EPISODE REVIEW: Smallville: "Harvest" (Season 10, Episode 6)

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"Are you kidding? It's like dating a God… or Bono!"- Lois Lane
I'm glad Lois was enthusiastic about this episode, because I really wasn't.

Why do I think this is this season's first clunker?
Well, look no farther.
(Maybe a little farther. Click that link to see what I mean)


Lois and Clark are heading for a reporting assignment in the boonies when they get a flat tire. A young girl comes out to meet them, bearing lemonade. Clark walks off to get the flat repaired and leaves Lois with Charlotte (the girl). When he gets back, they're gone.

While putting the tire in the trunk, Clark cuts his hand on the rim (!). A local deputy shows up, and Clark tells him that Lois is missing. The deputy is skeptical until Clark finds the nail studded plank that caused their flat tire, and shows him the tracks from the horse and buggy that Charlotte had (Oh, yeah. She's Amish-ish.) by the side of the road.

Lois and Charlotte go to Charlotte's town, and meet her parents. Lois is hoping to get back to Metropolis for an anti-hero rally. It looks like this small community has other plans for our intrepid reporter.

Tess is throwing a party for Alexander Clone. He's now apparently 13 or 14. Lexa Doig plays Doctor Lemell, who is trying to make up for bad acts as a Lexcorp researcher. She thinks that his best hope lies in being in an institution- Tess wants him to feel normal. He isn't normal, though. He has an apparent seizure after scribbling the symbol of the House of El (you and I know it as the Superman symbol) on a paper plate.

Meanwhile, Clark and the deputy are searching for Lois, when they come across a water trough with Blue Kryptonite at the bottom. It has infected the water supply, explaining his powerlessness; but also making everybody in the area immune to illness. Clark hears a bell toll, and then lots of bells toll as the deputy hits Clark hard and knocks him out.

Lois eats with the pseudo-Amish. They lost their oldest daughter in the meteor shower of '89, but they believe that it was her sacrifice, and not the Blue-K that caused their crops to prosper and their robust health. So naturally, they hold an annual sacrifice, and Lois appears to be this year's fatted calf.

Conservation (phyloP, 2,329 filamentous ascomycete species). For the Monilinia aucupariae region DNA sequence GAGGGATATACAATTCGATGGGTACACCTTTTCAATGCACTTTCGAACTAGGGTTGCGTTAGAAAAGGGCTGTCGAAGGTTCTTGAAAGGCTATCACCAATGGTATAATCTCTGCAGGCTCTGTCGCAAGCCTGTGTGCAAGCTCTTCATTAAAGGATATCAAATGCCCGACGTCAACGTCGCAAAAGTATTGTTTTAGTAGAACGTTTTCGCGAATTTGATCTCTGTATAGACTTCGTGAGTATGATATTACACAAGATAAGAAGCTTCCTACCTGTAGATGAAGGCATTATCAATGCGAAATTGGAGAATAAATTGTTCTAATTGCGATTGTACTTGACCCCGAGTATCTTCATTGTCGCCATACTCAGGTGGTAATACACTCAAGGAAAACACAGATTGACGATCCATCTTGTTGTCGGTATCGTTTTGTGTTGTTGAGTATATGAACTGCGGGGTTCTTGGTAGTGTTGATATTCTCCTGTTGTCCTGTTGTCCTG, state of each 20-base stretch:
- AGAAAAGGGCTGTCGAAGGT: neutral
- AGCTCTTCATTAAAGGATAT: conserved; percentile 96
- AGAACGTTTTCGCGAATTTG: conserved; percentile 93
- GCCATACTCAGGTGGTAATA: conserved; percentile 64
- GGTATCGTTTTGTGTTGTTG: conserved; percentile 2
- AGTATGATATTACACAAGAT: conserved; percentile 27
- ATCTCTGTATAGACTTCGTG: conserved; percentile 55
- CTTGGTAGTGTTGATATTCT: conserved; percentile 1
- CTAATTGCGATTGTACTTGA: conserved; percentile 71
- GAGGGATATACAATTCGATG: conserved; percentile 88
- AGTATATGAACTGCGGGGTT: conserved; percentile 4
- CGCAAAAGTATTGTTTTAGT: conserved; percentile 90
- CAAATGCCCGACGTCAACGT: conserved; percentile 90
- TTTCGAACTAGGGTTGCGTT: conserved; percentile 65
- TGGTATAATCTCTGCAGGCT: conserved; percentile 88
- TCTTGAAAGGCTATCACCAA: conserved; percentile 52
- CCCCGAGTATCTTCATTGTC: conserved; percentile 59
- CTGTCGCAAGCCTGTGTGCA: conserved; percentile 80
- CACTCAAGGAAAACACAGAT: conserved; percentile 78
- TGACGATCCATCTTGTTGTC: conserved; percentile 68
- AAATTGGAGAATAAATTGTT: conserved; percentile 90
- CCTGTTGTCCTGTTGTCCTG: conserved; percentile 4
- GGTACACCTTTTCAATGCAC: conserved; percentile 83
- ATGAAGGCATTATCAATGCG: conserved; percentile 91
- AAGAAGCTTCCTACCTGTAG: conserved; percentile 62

Clark wakes up to Lois in pseudo-Amish garb. She brings him up to date, He does likewise. Apparently all the Blue-K the unholy rollers ingested made them walking Blue-K repositories. They find a trap door in the room where they are being held, and make an escape. A short lived one, as Clark is apparently mortally wounded.

Alexander finds his way to the Kent barn; the implanted memories of Lex are resurfacing. He remembers Clark, their friendship and the betrayal he felt when Clark refused to tell him who he really was. Tess tries to tell him that he doesn't need to buy into Lex's memories, but it's too late. He now believes himself to be Lex.

Lois stands to be sacrificed, but engages in a war of words with the leader of the congregation. Meanwhile, Clark has been buried in a shallow grave outside of town. Not one to be stopped by such trivialities, he bursts from the ground and walks into town. Undeterred by his resurrection, the leader of the congregation pours down molten, flaming blue kryptonite (sounds like an interesting drink) towards Lois. Clark interposes himself between the flaming cocktail and his girlfriend… and yet again, he unexpectedly survives. As the townspeople back away, Clark gets his powers back, and after Lois does a medicine show for the locals, Clark whisks her away.

Doctor Lemell has come up with a serum to cure Alexander… unfortunately, Tess realizes that he isn't Alexander anymore, but Lex. Tess orders her to destroy all her research; She's going to lock up Lex for everybody's safety until he dies of old age six weeks from now.

Lois and Clark meet in the barn. He gives her his Kryptonian diary, as he wants to share himself completely with her, no secrets. And he proceeds to do so. Evidently, Lois had enough Blue-K lemonade to allow Clark to do the horizontal bop with her without "Man of Steel, Woman of Kleenex" ramifications.

Somewhere else, Lex Clone is shaving his cute little head…


This was a Halloween episode. I can tell, because we got Scary Religious People as the villain. Seriously, how many religious people will immediately turn to human sacrifice after their crops get better? Oh, for crying out loud! This is the most ridiculous excuse for an isolated Koreshesque cult that I've ever seen. Do they expect us to believe that this outfit has managed to kidnap young women and murder them once a year without attracting attention? And that no one said anything in the Village of the Damned that this made not a lick of sense?

Here's my problem. There was potentially a good episode here, but it was sullied by the logical lapses of the cult. The Lois and Clark character bits were note perfect, and the idea of the pair of them trapped, literally powerless, in horrifying situation is very cool.

This just wasn't.

I do like that Lois has read the Bible and has attended Sunday School. It lends a bit of balance to the proceedings. Still… not quite enough.

In the LuthorClone saga, the joy Tess felt when she thought her redemption was at had has all been crushed. She thought that she could raise a good Alexander; but as he ages and gains Lex's memories, he becomes irredeemable.

Lois' comments about bringing Clark into the light were well stated. I like the way the pieces are falling together.

Next week, General Lane comes to give Clark the Third Degree.